By: Rebecca Slocum It’s that time again: August. Back to school. Pencils, markers, crayons line the store shelves. Backpacks and lunchboxes of all different styles and characters have been selected. […]
Addressing the issue as a community allows for open and effective communication and gives students the opportunity to understand and ask questions about what is likely a confusing topic for them. Many of these students have probably already either experienced firsthand or have heard about an incident of police violence, and like it or not, they are already actively paying attention to and attempting to understand the important issues our nation is facing and their role in such situations. It is important for educators— ALL educators – to guide them through that process.
And then I read The Diary of a Young Girl by Anne Frank. You know it. You probably read it in middle school or high school as required reading. You probably giggled over those passages where Anne discuses her body. But what struck me most about this remarkable book is the, in many instances, complete normality of the teenage experience.
Recently, Oregon Battle of the Books (OBOB) released its reading list for the 2018-2019 school year. On this list is the award winning middle grade novel George by Alex Gino. The story centers around a young transgender child, George, who was born a boy but knows she is a girl. The book tackles the difficult, and too often undiscussed, situations and emotions a young transgender child might experience. Many parents in Oregon have taken issue with this selection, saying that the book is not appropriate for the grade level for which it was chosen.
By Andrea Jamison The Aurora Public Library became the subject of intense scrutiny resulting from a decision to publicly display a controversial poem. The poem in question, “Hijab Means Jihad,” […]
The Banned Books Week Box is not only stocked with the newest banned book products at a discount, but it also supports the ALA Office for Intellectual Freedom, which assists libraries and schools that are undergoing censorship challenges.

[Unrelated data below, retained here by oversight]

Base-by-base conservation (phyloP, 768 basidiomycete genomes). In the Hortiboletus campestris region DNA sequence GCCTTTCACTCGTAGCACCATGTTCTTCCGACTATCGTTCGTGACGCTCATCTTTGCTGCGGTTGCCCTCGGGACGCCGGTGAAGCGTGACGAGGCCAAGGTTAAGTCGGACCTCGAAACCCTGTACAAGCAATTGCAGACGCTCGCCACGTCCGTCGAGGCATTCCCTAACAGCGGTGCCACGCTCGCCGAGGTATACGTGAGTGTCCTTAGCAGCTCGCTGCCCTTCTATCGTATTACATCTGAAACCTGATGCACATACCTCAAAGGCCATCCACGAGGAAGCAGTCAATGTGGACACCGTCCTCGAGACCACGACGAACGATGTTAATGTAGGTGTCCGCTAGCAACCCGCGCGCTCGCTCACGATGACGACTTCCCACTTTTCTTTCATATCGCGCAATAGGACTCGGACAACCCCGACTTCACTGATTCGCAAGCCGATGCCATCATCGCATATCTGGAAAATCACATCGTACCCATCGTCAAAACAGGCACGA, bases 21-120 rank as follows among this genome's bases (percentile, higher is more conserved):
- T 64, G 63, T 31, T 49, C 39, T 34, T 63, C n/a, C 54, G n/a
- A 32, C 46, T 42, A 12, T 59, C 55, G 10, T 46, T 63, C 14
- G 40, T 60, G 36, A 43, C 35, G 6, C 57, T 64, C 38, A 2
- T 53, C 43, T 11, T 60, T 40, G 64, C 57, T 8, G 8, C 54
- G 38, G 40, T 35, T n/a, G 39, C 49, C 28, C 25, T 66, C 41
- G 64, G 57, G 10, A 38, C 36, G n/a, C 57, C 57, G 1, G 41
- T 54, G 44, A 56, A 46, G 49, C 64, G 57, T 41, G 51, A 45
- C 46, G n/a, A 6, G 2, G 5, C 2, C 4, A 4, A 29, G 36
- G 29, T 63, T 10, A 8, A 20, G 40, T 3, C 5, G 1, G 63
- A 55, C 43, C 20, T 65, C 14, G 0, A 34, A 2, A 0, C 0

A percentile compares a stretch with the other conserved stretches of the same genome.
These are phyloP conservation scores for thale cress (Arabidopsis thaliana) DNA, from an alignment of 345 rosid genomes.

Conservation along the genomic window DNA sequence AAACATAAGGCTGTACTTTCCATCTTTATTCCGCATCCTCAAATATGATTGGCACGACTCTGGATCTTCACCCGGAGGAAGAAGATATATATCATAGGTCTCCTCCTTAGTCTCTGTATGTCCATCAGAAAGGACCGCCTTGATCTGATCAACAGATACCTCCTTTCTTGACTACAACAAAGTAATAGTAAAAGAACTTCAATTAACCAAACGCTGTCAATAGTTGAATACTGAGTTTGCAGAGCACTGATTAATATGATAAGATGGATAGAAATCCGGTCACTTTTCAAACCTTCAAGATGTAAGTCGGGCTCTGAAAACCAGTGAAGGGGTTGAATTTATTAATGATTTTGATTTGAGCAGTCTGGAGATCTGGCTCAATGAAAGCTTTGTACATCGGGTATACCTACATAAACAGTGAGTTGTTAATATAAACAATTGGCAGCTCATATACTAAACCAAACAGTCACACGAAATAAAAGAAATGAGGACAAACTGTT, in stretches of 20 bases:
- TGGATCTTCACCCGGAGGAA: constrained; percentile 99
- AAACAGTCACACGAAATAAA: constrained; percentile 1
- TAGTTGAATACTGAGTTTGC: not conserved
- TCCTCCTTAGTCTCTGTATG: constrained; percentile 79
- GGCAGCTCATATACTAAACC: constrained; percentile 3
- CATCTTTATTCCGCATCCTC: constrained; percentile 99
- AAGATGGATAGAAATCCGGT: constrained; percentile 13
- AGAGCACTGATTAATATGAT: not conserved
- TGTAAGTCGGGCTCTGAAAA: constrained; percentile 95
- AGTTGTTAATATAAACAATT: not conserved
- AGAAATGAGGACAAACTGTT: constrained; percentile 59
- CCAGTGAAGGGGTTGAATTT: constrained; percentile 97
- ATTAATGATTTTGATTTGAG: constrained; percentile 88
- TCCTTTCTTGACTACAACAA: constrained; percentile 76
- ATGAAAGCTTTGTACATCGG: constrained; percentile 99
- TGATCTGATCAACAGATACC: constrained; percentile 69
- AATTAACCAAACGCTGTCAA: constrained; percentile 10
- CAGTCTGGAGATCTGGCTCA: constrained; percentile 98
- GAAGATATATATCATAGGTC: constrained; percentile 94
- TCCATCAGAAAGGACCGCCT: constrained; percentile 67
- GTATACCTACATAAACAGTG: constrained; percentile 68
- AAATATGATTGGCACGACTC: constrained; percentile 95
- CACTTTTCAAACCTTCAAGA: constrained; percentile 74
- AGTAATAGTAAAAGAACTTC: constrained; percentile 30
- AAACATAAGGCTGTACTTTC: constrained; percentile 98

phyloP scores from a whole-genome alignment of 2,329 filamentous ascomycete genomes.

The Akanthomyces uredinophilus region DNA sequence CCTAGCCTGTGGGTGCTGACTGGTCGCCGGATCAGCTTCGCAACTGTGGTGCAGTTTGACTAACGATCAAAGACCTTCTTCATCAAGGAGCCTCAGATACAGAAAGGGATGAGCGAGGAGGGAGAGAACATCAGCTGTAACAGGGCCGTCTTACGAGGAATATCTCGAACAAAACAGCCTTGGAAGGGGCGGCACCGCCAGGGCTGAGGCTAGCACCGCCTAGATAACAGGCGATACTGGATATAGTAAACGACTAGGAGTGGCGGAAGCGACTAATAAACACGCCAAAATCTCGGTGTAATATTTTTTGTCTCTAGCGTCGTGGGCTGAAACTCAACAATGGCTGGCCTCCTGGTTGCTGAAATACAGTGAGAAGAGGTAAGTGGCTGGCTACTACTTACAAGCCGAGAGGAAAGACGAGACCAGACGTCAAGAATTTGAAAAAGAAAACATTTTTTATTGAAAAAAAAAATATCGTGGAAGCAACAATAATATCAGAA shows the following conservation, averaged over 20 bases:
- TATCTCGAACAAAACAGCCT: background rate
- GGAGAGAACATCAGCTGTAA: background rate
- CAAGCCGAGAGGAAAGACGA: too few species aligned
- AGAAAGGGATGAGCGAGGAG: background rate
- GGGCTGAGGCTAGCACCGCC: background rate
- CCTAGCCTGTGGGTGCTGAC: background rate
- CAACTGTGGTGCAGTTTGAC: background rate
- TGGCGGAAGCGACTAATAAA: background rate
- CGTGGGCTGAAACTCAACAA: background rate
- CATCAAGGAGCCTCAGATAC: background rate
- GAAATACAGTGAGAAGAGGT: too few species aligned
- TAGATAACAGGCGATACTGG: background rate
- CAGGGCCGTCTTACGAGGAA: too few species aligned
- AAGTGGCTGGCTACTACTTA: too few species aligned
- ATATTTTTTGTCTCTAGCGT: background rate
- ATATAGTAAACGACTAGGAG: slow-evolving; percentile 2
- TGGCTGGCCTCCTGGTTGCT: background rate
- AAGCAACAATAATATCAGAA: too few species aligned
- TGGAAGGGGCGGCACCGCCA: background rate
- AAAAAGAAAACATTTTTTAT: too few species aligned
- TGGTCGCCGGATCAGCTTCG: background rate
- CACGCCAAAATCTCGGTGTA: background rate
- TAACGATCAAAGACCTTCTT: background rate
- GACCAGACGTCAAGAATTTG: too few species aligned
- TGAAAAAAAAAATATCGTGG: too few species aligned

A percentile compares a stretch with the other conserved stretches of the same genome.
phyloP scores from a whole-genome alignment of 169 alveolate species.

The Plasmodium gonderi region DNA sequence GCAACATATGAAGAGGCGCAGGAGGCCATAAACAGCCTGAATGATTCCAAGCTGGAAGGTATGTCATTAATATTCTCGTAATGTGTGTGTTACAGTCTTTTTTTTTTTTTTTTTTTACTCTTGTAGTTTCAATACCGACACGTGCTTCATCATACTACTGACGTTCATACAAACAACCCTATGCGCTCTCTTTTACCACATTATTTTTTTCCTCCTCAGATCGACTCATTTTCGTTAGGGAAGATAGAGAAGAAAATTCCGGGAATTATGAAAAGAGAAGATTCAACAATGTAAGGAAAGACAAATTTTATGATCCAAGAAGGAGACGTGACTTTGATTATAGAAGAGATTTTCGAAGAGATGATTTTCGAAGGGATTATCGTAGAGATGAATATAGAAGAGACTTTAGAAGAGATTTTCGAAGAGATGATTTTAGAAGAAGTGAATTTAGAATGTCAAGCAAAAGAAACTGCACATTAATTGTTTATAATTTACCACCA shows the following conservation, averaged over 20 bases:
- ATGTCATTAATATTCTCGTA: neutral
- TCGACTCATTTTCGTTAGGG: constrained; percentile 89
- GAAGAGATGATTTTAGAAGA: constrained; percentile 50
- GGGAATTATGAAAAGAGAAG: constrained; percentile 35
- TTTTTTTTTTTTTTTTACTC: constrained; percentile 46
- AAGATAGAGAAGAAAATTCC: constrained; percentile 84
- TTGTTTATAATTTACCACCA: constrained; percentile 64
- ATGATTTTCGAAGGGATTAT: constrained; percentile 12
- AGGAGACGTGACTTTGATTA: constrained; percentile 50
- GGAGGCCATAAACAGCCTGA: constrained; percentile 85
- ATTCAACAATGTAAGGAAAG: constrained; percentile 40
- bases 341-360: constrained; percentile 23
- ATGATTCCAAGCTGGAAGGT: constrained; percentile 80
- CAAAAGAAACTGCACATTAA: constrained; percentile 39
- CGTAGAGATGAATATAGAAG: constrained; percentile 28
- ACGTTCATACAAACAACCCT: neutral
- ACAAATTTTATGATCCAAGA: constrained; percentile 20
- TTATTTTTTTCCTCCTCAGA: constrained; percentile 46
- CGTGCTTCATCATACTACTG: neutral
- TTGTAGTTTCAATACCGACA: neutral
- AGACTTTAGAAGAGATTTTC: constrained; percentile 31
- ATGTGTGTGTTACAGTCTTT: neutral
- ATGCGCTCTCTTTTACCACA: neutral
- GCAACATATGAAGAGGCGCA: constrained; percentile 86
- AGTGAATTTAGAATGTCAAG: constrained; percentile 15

Setting aside the fact that it’s just rude, rescinding an author’s invitation to speak because the content of their book is controversial is, in fact, censorship. The physical book may not be off the shelf, but the author’s message is still being stifled. One person is making a choice for the entire school community, that what this author has to say is not of value.
“I want a president” is a famous poem in some circles. It is a sacrosanct work in others, an emblem of an angry generation reeling from the AIDS epidemic, environmental degradation and trickle-down economics. Written by Zoe Leonard in 1992, it describes the desire for a different kind of world than the one she inhabits, and it was partly inspired by Eileen Myles’ write-in campaign for president 1991-1992 election. Myles is herself also an artist and published poet, winning a Guggenheim Fellowship in 2012.
Do you ever feel that deep-down sense of comfort that comes from just knowing that you’re in a role that is right for you? For some, it might be their role as a parent; for others, it might be kicking butt and taking names at their job. For Rainbow Rowell, it’s her role as a writer. Rowell, author of several Young Adult (YA) and adult books, including the award winning novel Eleanor & Park, does not pin point one experience or time when she knew she wanted to write; she simply describes herself as having “always been a writer.”
The American Library Association defines Intellectual freedom as “the right of every individual to both seek and receive information from all points of view without restriction. It provides for free access to all expressions of ideas through which any and all sides of a question cause or movement may be explored.”